Incompabilities between package versions

Anyone can explain why Julia package manager works like this?
Just one example: I added the package Agents and Distributions v0.19.0 shows incompatibilities. I remove Distributions and then added it and then the incompatibility disappeared but the version of Distributions package is now v0.18.0.
It seems a behaviour very different from what happens for example in Anaconda.
Is there any rule that we must follow when these incompatibilities happen?

What’s happening here as far as I know is that Agents and Distributions are both fixed to some version, and there’s some incompatibility between Agents (or one of its dependencies) and Distributions v0.19.0.

However, when you ]rm Distributions, it get removed from your environment’s Project.toml, which
means that the version is no longer required to be v0.19.0. Then, when you re-add it, Pkg will look through the compatibility requirements of all the packages that are in your Project.toml, and determine that the highest supported version of Distributions is v0.18.0, and install that.

That being said, there seems to have been a bug with the conversion of METADATA.jl to JuliaRegistries/General, which caused package compatibility caps to be stricter than they should have been.

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Yes, there is something strange going on here with Distributions, which I guessed had something do with recent transition from REQUIRE (ie METADATA.jl) to Project.toml (General).

If you add Distributions to an empty environment and then try to add, say, KernelDensity, then you get incompatibility error. However, there is no problem adding them in the reverse order, which, as I understand it, shouldn’t make a difference, no?

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No, in your example KernelDensity.jl depends on Distributions (but not vice versa). So if you add KernelDensity to an environment (which already contains Distributions), then Distributions (in your environment) must match the requirements of KernelDensity. KernelDensity doesn’t currently have a Project.toml of its own, so it’s unclear to me where it’s requirements are set. I’m guessing it’s these lines in it’s Compat.toml in the general registry:


So I think if you do ]add Distributions@0.18, then
]add KernelDensity that should work.

Thanks for that! So, to clarify: Your’e saying that the order in which you add packages to an environment matters? But how can this be? Doesn’t the outcome of resolving an environment (which happens each time you add to it) depend only on the Project.toml file? And surely the order in which dependencies appear in the Project.toml file is irrelevant. What am I missing here?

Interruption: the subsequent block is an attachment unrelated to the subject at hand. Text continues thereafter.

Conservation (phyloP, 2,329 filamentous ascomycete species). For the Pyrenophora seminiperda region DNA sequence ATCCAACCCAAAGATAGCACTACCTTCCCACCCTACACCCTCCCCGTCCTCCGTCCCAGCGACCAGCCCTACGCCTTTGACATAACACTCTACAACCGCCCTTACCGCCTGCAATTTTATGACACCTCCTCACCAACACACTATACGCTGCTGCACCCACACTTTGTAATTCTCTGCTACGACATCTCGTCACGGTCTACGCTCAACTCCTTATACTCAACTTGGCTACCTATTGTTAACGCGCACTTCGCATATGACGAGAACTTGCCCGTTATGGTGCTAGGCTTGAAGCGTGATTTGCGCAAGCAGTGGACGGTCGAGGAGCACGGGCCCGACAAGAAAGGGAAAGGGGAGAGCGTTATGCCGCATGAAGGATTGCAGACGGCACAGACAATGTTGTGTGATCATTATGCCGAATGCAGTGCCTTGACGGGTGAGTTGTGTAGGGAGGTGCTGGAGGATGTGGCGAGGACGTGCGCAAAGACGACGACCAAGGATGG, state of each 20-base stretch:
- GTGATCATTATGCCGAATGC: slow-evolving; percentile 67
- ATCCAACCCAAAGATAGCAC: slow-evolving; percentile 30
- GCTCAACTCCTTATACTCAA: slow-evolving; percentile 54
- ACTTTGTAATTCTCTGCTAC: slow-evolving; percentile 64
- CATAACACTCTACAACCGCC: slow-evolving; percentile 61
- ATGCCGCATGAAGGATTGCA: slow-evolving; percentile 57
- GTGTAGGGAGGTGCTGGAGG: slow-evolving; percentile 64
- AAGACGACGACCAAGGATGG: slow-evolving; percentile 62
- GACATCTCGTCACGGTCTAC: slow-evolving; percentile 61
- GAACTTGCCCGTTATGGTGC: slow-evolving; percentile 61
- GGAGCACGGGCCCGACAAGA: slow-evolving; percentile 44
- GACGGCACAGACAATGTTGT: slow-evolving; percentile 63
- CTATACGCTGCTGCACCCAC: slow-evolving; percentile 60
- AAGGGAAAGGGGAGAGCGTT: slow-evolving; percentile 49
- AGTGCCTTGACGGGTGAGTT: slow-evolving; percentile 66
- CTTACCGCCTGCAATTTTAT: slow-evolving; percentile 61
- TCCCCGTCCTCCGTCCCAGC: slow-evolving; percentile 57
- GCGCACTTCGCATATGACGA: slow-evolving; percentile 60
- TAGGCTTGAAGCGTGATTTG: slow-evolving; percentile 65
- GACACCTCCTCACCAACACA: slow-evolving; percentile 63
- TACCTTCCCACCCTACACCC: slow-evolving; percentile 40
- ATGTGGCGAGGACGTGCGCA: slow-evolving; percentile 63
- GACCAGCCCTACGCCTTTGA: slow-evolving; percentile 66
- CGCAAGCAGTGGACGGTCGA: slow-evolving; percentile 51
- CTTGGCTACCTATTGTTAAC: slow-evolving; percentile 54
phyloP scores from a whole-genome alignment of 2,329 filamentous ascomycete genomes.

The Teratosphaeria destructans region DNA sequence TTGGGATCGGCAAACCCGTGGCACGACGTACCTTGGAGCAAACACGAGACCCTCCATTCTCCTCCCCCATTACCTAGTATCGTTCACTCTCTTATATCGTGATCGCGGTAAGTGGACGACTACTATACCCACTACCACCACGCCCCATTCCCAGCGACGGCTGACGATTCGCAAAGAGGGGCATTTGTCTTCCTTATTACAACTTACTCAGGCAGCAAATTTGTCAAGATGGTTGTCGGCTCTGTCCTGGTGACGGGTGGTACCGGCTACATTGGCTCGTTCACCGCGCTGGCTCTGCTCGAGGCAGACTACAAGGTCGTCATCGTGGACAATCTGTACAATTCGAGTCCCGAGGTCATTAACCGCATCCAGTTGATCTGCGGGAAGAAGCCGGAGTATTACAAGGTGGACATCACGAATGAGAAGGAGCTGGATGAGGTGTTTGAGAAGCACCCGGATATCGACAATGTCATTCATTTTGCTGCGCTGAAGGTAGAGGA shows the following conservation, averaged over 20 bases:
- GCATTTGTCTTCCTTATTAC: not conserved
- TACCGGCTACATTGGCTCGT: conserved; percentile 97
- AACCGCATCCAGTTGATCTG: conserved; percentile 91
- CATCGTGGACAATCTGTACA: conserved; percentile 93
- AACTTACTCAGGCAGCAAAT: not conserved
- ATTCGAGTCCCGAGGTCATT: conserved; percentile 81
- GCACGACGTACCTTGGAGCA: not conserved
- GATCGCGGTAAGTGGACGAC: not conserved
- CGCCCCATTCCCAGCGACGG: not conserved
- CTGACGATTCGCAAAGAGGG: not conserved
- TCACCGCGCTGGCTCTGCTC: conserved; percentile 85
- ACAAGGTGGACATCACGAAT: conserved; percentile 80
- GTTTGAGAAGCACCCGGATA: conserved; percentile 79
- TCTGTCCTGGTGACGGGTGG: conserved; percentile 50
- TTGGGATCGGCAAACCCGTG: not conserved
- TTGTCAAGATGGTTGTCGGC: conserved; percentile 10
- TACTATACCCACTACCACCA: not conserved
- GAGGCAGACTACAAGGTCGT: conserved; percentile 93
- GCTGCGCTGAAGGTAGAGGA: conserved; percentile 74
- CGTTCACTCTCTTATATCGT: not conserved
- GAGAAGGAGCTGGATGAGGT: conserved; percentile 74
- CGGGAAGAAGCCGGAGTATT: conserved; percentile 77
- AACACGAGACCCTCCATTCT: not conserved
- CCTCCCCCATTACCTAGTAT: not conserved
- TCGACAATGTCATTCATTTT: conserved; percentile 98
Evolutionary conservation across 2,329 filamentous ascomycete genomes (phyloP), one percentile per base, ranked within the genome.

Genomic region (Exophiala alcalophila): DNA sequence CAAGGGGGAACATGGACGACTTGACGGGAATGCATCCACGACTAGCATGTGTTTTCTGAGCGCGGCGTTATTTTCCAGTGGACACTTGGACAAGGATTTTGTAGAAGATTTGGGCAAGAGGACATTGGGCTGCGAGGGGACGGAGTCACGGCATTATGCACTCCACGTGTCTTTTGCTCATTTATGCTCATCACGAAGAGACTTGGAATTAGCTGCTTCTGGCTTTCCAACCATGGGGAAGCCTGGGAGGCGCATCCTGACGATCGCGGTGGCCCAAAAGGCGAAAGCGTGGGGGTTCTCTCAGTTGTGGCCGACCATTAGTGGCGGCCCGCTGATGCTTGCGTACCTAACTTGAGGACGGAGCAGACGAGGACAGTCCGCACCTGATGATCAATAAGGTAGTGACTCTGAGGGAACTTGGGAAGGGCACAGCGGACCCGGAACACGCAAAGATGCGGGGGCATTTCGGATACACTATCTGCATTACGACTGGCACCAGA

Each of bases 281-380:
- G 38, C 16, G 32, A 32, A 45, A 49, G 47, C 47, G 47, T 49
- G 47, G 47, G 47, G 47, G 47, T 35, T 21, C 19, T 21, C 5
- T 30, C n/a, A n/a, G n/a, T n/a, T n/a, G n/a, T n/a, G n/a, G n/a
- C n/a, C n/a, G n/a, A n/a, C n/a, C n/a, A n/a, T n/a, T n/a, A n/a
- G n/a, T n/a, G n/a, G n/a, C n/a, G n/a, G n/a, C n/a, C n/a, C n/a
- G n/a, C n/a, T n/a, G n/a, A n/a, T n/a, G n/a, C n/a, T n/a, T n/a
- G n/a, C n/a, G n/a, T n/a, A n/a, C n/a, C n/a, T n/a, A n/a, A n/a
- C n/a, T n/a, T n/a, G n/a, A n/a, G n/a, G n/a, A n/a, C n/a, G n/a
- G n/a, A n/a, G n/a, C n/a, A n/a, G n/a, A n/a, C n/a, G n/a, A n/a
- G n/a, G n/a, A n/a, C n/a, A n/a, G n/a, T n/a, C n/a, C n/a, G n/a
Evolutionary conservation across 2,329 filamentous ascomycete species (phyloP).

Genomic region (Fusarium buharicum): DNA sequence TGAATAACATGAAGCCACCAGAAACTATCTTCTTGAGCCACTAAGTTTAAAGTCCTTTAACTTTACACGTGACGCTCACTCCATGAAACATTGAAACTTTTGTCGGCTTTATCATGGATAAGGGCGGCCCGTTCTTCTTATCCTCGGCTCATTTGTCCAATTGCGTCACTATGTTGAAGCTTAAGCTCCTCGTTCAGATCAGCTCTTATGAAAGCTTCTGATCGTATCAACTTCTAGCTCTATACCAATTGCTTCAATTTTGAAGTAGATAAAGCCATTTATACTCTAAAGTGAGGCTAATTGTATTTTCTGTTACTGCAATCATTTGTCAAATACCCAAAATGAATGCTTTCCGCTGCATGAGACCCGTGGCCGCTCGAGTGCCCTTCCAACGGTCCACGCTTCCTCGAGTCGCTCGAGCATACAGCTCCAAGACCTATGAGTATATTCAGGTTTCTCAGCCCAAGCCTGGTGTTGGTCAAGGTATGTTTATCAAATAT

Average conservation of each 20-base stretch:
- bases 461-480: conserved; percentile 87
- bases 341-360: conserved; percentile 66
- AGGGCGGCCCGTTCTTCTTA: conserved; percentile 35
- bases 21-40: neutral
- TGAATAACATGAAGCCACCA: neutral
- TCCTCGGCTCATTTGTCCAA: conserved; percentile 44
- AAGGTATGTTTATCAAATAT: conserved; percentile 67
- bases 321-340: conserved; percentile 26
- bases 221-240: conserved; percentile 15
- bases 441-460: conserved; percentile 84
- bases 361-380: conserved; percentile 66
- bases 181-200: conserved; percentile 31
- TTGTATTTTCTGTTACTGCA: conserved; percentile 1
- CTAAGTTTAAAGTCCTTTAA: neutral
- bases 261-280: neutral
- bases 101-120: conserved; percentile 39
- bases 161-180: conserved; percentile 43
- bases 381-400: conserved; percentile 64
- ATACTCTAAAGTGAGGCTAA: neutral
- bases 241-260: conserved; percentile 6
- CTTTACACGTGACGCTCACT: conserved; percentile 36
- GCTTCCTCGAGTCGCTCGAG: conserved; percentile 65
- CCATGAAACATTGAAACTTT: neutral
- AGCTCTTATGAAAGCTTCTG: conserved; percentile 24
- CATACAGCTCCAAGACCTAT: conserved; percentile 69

Yes currently installation order matters when their are version dependencies. If you have added a package A independently (the latest version) to an environment, and later try to add package B which depends on a different version of package A, then currently the pkg manager does not auto-regrade package A. Instead the pkg manager throws a warning that the version of A you have already is not compatible with the version of B you’re trying to install.

It’s different when you add package A to an environment with B, because A does not depend on a version of B. So in this case the pkg manager gives you a version of A which is compatible with B’s Project.toml.

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So if I activate a brand new Project.toml (that I created by hand) and resolve, in what order are the packages parsed to determine possible conflicts?

When I instantiate a new environment, containing only the Project.toml below, I get Distributions 0.18 (not 0.19.2) and KernelDensity 0.5.1. The pkg manager finds the latest compatible versions.

# Project.toml
[deps]
Distributions = "31c24e10-a181-5473-b8eb-7969acd0382f"
KernelDensity = "5ab0869b-81aa-558d-bb23-cbf5423bbe9b"

I remember there was some bug in General where it assumed that any package without Project.toml was incompatible with any version of a package released after the porting script was executed? That could be a reason. Would be a simple PR to KernelDensity I think to add a Project.toml and then register.

@Mattriks Or I can achieve the same by first adding Distributions, deleting the manifest (but see Pkg #1184) and then adding KernelDensity.

Thanks very much for the explanations. They dispel my confusion.

Or ]add Distributions@0.18, then
]add KernelDensity